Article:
Wednesday, July 23, 2014

Trailstoke: 60 km run vs camping with a baby

Back in February Cam looked at me one day and nonchalantly said, "Hey, there's a 60 km ultra-marathon in Revelstoke in July. Would it be okay if I sign up?" Without paying much attention I nodded my head. It hadn't crossed my mind that this would mean the next 4 months would be filled with hours and hours of Cam out training for the run, all on top of raising our daughter and, not to mention, our travels through Europe for the majority of the training months. A combination of using running as his transportation to and from work in Copenhagen, along with some very early mornings and late evenings, and finally a few big trail runs when we arrived back in Vancouver, and next thing we knew, his training was complete. All that was left was the big event and it all went down this past weekend. So here's what happened!

My first thought about the day of the race was that I was pretty darn happy to be at the camp with Etta instead of being the one out running for 60 km. It had mostly been an okay morning to that point, but a heavy downpour along with a baby that didn't want to nap (all she wants to do these days is practice walking by herself!) caused things to become a bit more trying. It is days like this, when it is just Etta and I, that I get a glimpse into single parenting and my respect grows exponentially for those that have the task of raising a child on their own.

For this blog post, I am going to compare my day at the camp site alone in the rain with an 11-month old  vs. running a 60 km trail race. You may come to realize that these two activities are not so different after all!

Click for more pictures and information : Trailstoke

Waking up 
Cam - He got up at 4:15 am in order to get a good breakfast before the 6:00 am race start. By 5:15 Cam, Ravi and another friend named Eric were off to the start line. The boys were all 'stoked' to get going!

Etta and I - Etta and I got up at 6 am. Etta was still exhausted so we cuddled and slept until 7 am. So far so good!

The start
Cam - The start of any race is exciting. Although I was not there I am sure the boys had a sort of nervous energy pulsing through them as they prepared for the race to begin. Soon after the race started, they needed to summon that energy as they began the initial 15 km/5000 ft climb to the first aid station half way up Mount Mackenzie. I'm sure about 45 minutes in their legs began to burn as they realized they still had another hour or two left to climb before continuing with the rest of the race.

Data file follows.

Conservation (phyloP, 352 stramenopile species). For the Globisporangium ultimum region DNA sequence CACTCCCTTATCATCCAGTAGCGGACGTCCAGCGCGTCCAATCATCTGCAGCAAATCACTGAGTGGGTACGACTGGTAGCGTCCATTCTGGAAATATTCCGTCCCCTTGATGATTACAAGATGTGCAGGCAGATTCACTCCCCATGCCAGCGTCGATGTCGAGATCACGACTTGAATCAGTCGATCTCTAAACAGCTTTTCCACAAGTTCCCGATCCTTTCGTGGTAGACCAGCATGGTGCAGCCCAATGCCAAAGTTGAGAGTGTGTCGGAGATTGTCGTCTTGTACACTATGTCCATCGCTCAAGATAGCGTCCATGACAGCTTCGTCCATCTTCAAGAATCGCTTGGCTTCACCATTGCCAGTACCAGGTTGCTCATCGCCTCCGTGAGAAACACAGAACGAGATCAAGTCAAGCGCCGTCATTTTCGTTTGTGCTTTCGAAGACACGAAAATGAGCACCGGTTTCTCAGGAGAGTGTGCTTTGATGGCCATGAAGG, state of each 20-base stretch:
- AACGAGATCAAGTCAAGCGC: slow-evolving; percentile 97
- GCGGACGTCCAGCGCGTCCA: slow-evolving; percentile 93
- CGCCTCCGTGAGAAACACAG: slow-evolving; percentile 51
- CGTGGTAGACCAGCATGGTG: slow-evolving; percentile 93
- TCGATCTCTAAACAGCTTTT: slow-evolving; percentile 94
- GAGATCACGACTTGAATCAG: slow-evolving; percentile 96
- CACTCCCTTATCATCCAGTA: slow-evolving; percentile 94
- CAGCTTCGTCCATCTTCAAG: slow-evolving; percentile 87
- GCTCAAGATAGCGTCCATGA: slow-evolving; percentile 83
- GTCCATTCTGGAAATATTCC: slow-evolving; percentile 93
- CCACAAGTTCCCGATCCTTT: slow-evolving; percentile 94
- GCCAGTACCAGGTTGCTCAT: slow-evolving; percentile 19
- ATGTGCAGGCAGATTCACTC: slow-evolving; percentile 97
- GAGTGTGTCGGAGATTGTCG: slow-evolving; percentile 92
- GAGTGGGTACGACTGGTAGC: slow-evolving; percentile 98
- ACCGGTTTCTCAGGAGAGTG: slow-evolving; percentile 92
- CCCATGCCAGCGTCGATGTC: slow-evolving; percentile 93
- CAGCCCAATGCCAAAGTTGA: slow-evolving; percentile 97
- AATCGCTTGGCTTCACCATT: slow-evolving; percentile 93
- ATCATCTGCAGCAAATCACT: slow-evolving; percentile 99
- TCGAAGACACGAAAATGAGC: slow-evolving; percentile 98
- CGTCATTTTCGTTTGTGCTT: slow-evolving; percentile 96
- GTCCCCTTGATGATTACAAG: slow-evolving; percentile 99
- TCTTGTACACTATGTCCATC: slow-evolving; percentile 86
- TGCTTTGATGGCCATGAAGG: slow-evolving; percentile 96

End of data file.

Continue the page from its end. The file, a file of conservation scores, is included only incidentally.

Etta and I- The start of any day camping is exciting. There are ample opportunities to explore nature, play with twigs, eat s'mores and so much more! I immediately got Etta ready for the day as I was anxious to get out for free gondola rides and mountain exploring. 

The second quarter
Cam- Soon after aid station 1, reality began to set in. The climb was not even close to over and due to last minute course changes, there were a lot less flat portions to break up the ascent. Up and up the runners went. Sure enough, the boys were starting to question what they had got themselves into. 

Staying fueled and hydrated was becoming very important. Cam was sure to keep eating his Clif bars and shot blocks and drinking as much water as he could. Thank goodness he packed lots of food. As he approached the summit of the mountain the wind was howling and the fog set in, and he had to put on his jacket. He was traversing over snowbanks and loose rock with limited visibility. Once he reached the top, he decided to reward himself with a chocolate stinger waffle, well-deserved! 

Etta and I- after the initial excitement wore off I realized that it was pouring rain outside. The warm, humid air attacked me with exhaustion as I tried changing Etta in the tent. Then while carrying an umbrella I carted Etta along with all my toiletries, rain jacket, lunch box and good ol' Husk to the washroom where I felt I could organize our day a little better. The worst part was that all I had were my slippers as my shoes were left last night in the car. I then tried going to the washroom, flushing the toilet, changing, washing my face and putting my contacts in all while trying to maneuver my new lil walker away from putting Husk into the toilet. I kept saying "I really do not think you would be that happy after Husk goes for a swim!" 

We then walked back to the tent area and I tried to make us breakfast on our camping stove. I then realized that I could not make my breakfast. It was pouring rain outside and both the wind and the rain were too strong. I was worried about becoming hangry as I bit into a banana that I was sharing with Etta. Thank goodness I brought ample food for Etta in case a situation like this were to arise. 

Following 'breakfast' I decided I needed to do something with Etta so that I would not feel claustrophobic from spending too much time in our 'glamping' tent that was starting to feel cramped. I decided to feed Etta a cereal cookie in the car and head over to ride the gondola for free a few times. 
Heading up the gondola. Etta really just wanted to get moving as I held her close for the picture.

Cam - He had reached the summit in one piece, and only a little worse for the wear, but his legs were really feeling it from the 10,000 ft of mountain that he just climbed as fast as he could. You would think going down would be a relief, but the difficult footing and angry weather made it a challenge to stay focused and keep his feet underneath him. His first wipeout came while running through a swamp and trying to open another Stinger waffle treat. Before he even knew it, he was flat on his face in the mud. It would have been easy to pack it in there. I bet he was just thinking how nice it would be to be snuggled up with his little girl in the tent having a morning nap.